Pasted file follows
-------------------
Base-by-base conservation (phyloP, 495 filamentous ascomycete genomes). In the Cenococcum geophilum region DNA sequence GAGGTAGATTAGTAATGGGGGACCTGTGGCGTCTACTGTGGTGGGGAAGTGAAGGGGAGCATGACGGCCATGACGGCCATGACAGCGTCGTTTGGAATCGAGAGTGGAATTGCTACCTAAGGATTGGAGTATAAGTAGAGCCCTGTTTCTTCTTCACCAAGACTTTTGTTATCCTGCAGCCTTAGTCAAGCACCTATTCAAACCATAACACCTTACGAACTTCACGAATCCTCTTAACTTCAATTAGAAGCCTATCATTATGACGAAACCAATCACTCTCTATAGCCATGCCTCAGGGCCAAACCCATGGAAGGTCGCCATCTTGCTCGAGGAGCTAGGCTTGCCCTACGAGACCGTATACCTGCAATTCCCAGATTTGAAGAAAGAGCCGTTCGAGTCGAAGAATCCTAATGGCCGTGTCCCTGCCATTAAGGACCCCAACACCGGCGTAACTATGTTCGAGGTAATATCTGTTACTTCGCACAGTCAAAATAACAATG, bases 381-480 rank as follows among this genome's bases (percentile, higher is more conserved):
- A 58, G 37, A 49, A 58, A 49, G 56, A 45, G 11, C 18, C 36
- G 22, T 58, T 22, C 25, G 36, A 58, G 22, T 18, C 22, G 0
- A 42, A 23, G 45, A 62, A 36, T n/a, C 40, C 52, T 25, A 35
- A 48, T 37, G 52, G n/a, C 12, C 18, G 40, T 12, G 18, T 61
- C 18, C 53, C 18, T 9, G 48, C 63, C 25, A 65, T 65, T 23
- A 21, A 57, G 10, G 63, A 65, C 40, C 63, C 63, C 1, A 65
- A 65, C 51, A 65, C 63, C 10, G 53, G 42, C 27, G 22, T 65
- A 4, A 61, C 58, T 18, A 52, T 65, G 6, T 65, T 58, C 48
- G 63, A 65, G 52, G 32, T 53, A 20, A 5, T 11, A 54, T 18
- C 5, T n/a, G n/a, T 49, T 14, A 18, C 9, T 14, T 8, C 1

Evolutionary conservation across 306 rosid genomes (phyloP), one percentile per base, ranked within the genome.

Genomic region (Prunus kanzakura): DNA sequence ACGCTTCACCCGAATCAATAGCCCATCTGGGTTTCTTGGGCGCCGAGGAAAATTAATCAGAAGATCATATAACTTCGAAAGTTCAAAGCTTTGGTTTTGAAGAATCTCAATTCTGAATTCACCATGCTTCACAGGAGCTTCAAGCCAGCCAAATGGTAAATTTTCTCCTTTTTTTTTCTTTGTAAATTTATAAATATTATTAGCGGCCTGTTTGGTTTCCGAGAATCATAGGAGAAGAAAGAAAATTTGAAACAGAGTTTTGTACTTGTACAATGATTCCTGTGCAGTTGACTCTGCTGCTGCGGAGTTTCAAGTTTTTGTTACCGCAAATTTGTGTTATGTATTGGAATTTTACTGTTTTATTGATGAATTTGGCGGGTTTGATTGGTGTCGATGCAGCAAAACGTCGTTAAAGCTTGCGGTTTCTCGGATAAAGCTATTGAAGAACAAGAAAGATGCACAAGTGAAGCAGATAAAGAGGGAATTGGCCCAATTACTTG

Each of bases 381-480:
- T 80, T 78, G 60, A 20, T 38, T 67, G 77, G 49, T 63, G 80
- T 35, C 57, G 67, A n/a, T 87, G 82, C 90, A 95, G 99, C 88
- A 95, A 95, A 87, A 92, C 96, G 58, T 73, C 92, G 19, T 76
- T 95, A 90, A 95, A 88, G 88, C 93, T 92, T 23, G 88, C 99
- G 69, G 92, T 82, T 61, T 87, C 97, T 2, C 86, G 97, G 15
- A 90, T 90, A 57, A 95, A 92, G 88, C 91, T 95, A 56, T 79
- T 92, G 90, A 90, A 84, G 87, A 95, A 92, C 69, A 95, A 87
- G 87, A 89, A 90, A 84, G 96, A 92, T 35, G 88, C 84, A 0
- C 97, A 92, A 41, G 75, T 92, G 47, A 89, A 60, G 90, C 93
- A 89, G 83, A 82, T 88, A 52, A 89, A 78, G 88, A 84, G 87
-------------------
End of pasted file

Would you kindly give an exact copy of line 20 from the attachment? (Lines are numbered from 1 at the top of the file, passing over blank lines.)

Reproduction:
- A 90, T 90, A 57, A 95, A 92, G 88, C 91, T 95, A 56, T 79